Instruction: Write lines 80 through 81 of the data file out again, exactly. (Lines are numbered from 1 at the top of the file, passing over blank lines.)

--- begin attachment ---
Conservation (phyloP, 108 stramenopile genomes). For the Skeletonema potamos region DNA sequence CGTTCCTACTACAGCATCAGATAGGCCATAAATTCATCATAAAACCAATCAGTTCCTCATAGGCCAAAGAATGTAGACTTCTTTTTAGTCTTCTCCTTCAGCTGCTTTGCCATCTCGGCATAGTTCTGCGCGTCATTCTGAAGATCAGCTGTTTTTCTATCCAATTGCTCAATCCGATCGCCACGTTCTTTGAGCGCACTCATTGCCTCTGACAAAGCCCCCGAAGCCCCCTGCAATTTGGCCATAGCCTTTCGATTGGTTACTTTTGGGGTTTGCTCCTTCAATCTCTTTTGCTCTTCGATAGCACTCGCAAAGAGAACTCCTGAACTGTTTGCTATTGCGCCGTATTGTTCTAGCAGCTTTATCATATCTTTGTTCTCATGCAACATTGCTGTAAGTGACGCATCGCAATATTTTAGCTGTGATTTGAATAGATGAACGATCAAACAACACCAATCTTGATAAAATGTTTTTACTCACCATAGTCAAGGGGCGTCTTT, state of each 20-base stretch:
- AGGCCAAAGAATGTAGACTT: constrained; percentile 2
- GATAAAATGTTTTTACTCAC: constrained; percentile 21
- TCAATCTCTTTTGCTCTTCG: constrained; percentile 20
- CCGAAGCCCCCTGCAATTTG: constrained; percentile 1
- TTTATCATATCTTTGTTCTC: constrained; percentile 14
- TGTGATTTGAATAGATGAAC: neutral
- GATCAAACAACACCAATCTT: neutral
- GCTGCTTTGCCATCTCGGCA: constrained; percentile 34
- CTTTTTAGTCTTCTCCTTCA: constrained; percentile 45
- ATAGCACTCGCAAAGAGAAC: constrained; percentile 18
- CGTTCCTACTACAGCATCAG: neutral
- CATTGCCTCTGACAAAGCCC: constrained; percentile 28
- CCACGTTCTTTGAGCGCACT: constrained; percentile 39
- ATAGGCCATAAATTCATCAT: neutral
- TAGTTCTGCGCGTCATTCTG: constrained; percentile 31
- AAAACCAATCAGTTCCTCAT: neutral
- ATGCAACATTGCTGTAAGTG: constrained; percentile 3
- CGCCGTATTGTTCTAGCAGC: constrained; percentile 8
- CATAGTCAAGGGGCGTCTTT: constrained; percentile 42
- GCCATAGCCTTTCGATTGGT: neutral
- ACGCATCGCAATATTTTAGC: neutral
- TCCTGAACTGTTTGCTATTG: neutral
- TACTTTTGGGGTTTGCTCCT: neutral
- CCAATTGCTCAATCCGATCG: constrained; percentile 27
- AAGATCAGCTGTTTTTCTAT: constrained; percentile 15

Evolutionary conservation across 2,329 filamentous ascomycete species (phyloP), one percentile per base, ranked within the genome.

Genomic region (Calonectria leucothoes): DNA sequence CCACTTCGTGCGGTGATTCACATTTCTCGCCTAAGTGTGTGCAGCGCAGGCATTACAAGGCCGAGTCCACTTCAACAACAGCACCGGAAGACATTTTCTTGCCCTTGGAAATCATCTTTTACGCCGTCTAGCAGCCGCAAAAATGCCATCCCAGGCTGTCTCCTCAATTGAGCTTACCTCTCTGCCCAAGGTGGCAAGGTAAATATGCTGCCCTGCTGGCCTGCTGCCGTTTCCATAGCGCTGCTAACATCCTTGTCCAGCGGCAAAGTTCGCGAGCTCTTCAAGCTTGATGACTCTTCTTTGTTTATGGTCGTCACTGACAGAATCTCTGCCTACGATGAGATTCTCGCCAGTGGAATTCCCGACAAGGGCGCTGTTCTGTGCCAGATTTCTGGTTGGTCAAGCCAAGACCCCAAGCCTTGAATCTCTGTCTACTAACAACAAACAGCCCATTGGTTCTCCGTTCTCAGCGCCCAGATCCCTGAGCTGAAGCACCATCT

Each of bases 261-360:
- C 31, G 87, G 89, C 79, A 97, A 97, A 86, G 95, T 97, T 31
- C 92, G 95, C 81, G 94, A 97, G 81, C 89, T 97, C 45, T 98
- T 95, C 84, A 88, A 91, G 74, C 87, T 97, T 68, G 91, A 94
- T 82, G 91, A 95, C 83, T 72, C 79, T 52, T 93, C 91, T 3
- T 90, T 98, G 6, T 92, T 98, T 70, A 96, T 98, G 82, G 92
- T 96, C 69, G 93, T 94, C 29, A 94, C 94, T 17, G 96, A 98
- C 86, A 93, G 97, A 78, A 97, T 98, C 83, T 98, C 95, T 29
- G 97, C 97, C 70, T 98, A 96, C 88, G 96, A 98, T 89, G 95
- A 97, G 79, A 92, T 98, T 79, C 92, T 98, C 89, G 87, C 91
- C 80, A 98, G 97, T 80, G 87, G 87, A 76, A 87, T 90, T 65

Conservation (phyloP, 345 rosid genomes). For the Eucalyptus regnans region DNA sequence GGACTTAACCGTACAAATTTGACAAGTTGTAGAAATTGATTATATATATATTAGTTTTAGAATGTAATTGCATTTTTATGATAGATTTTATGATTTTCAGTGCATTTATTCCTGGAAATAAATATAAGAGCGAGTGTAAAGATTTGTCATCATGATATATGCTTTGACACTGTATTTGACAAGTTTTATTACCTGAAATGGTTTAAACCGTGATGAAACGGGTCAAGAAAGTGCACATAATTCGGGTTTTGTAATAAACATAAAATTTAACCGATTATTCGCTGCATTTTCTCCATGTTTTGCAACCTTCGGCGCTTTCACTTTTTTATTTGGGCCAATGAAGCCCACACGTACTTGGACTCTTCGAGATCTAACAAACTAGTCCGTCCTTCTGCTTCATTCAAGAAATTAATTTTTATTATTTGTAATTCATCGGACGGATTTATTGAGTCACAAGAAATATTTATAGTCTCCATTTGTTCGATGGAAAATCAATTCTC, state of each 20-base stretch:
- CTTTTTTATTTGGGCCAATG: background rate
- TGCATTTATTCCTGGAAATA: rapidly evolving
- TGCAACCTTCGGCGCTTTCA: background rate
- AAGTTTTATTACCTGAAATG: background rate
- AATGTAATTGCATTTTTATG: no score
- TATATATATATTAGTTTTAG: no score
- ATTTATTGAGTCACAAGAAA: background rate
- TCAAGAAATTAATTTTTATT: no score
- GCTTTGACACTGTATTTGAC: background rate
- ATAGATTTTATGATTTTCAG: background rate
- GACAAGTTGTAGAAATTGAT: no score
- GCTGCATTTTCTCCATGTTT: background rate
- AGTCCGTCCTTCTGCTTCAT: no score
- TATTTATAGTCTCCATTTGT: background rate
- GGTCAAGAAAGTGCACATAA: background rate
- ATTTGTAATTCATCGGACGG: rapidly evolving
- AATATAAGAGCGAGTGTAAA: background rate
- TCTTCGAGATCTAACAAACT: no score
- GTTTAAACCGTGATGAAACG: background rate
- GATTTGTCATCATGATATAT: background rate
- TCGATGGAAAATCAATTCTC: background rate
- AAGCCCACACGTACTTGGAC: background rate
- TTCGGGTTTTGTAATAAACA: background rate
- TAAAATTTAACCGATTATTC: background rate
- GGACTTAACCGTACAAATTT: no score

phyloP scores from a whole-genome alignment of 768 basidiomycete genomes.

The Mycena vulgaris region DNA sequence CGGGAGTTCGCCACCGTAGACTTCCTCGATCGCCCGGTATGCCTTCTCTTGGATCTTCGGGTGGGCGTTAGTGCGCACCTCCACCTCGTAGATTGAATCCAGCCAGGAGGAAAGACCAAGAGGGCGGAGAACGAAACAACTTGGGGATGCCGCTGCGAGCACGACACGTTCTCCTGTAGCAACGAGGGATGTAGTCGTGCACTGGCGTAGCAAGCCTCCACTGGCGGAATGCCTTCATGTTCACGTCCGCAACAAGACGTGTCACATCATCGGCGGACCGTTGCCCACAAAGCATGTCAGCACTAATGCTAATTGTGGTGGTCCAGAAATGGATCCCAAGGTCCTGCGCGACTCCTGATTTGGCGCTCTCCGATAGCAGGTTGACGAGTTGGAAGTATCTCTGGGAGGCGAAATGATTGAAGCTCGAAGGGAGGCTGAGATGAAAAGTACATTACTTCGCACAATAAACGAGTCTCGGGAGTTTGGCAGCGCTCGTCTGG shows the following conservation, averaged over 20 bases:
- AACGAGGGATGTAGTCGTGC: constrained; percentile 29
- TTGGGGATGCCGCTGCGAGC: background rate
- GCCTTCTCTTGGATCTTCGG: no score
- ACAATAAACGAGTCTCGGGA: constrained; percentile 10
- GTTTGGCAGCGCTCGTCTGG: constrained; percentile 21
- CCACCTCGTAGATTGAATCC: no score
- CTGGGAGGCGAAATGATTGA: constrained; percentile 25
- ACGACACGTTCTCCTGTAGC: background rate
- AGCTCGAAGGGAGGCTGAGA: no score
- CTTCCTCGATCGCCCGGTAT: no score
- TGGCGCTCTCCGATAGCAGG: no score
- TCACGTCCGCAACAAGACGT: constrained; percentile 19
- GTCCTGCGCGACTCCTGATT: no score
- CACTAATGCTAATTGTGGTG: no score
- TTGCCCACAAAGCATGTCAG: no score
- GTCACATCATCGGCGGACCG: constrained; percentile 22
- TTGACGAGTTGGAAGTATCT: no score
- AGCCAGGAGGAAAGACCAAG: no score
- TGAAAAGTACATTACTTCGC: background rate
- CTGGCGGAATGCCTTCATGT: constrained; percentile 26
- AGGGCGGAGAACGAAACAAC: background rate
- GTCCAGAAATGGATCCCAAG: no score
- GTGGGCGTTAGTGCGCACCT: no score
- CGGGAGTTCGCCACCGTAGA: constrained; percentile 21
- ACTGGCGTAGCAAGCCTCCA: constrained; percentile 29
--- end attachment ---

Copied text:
- GTCCTGCGCGACTCCTGATT: no score
- CACTAATGCTAATTGTGGTG: no score